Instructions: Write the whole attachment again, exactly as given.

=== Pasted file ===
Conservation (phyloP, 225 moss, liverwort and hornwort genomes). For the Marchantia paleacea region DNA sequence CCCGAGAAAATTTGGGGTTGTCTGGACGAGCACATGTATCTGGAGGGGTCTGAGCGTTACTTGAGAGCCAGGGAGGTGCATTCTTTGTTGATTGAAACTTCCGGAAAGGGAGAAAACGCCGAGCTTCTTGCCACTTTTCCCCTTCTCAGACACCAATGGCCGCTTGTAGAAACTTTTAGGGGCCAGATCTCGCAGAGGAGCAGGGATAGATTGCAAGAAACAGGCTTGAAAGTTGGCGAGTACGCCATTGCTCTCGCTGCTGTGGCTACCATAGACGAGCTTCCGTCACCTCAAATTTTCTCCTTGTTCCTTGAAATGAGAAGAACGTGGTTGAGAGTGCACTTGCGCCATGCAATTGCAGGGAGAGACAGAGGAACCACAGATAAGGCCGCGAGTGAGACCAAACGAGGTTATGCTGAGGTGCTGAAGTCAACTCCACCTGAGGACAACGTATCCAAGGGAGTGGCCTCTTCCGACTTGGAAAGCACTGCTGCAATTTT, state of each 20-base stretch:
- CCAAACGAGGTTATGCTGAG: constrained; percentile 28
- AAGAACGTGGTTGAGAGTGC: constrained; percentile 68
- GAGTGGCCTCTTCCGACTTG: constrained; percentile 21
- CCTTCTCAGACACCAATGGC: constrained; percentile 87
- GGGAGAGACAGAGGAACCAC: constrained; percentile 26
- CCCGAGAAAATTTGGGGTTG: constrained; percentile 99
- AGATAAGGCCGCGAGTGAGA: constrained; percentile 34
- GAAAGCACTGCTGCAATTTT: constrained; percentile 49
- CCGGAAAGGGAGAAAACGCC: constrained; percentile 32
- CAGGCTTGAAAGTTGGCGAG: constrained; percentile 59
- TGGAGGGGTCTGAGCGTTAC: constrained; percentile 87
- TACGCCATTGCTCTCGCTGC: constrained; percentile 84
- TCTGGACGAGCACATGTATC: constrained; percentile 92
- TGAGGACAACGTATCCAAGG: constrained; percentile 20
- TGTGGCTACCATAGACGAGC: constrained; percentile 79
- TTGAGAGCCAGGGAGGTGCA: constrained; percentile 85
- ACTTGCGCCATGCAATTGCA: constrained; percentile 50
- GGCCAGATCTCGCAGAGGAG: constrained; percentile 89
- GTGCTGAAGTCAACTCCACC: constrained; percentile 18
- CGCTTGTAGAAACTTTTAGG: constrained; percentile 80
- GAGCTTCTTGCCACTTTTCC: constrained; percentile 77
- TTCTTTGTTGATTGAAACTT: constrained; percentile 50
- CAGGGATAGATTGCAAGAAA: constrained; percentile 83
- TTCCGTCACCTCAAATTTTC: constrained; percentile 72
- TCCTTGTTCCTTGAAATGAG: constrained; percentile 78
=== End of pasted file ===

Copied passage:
Conservation (phyloP, 225 moss, liverwort and hornwort genomes). For the Marchantia paleacea region DNA sequence CCCGAGAAAATTTGGGGTTGTCTGGACGAGCACATGTATCTGGAGGGGTCTGAGCGTTACTTGAGAGCCAGGGAGGTGCATTCTTTGTTGATTGAAACTTCCGGAAAGGGAGAAAACGCCGAGCTTCTTGCCACTTTTCCCCTTCTCAGACACCAATGGCCGCTTGTAGAAACTTTTAGGGGCCAGATCTCGCAGAGGAGCAGGGATAGATTGCAAGAAACAGGCTTGAAAGTTGGCGAGTACGCCATTGCTCTCGCTGCTGTGGCTACCATAGACGAGCTTCCGTCACCTCAAATTTTCTCCTTGTTCCTTGAAATGAGAAGAACGTGGTTGAGAGTGCACTTGCGCCATGCAATTGCAGGGAGAGACAGAGGAACCACAGATAAGGCCGCGAGTGAGACCAAACGAGGTTATGCTGAGGTGCTGAAGTCAACTCCACCTGAGGACAACGTATCCAAGGGAGTGGCCTCTTCCGACTTGGAAAGCACTGCTGCAATTTT, state of each 20-base stretch:
- CCAAACGAGGTTATGCTGAG: constrained; percentile 28
- AAGAACGTGGTTGAGAGTGC: constrained; percentile 68
- GAGTGGCCTCTTCCGACTTG: constrained; percentile 21
- CCTTCTCAGACACCAATGGC: constrained; percentile 87
- GGGAGAGACAGAGGAACCAC: constrained; percentile 26
- CCCGAGAAAATTTGGGGTTG: constrained; percentile 99
- AGATAAGGCCGCGAGTGAGA: constrained; percentile 34
- GAAAGCACTGCTGCAATTTT: constrained; percentile 49
- CCGGAAAGGGAGAAAACGCC: constrained; percentile 32
- CAGGCTTGAAAGTTGGCGAG: constrained; percentile 59
- TGGAGGGGTCTGAGCGTTAC: constrained; percentile 87
- TACGCCATTGCTCTCGCTGC: constrained; percentile 84
- TCTGGACGAGCACATGTATC: constrained; percentile 92
- TGAGGACAACGTATCCAAGG: constrained; percentile 20
- TGTGGCTACCATAGACGAGC: constrained; percentile 79
- TTGAGAGCCAGGGAGGTGCA: constrained; percentile 85
- ACTTGCGCCATGCAATTGCA: constrained; percentile 50
- GGCCAGATCTCGCAGAGGAG: constrained; percentile 89
- GTGCTGAAGTCAACTCCACC: constrained; percentile 18
- CGCTTGTAGAAACTTTTAGG: constrained; percentile 80
- GAGCTTCTTGCCACTTTTCC: constrained; percentile 77
- TTCTTTGTTGATTGAAACTT: constrained; percentile 50
- CAGGGATAGATTGCAAGAAA: constrained; percentile 83
- TTCCGTCACCTCAAATTTTC: constrained; percentile 72
- TCCTTGTTCCTTGAAATGAG: constrained; percentile 78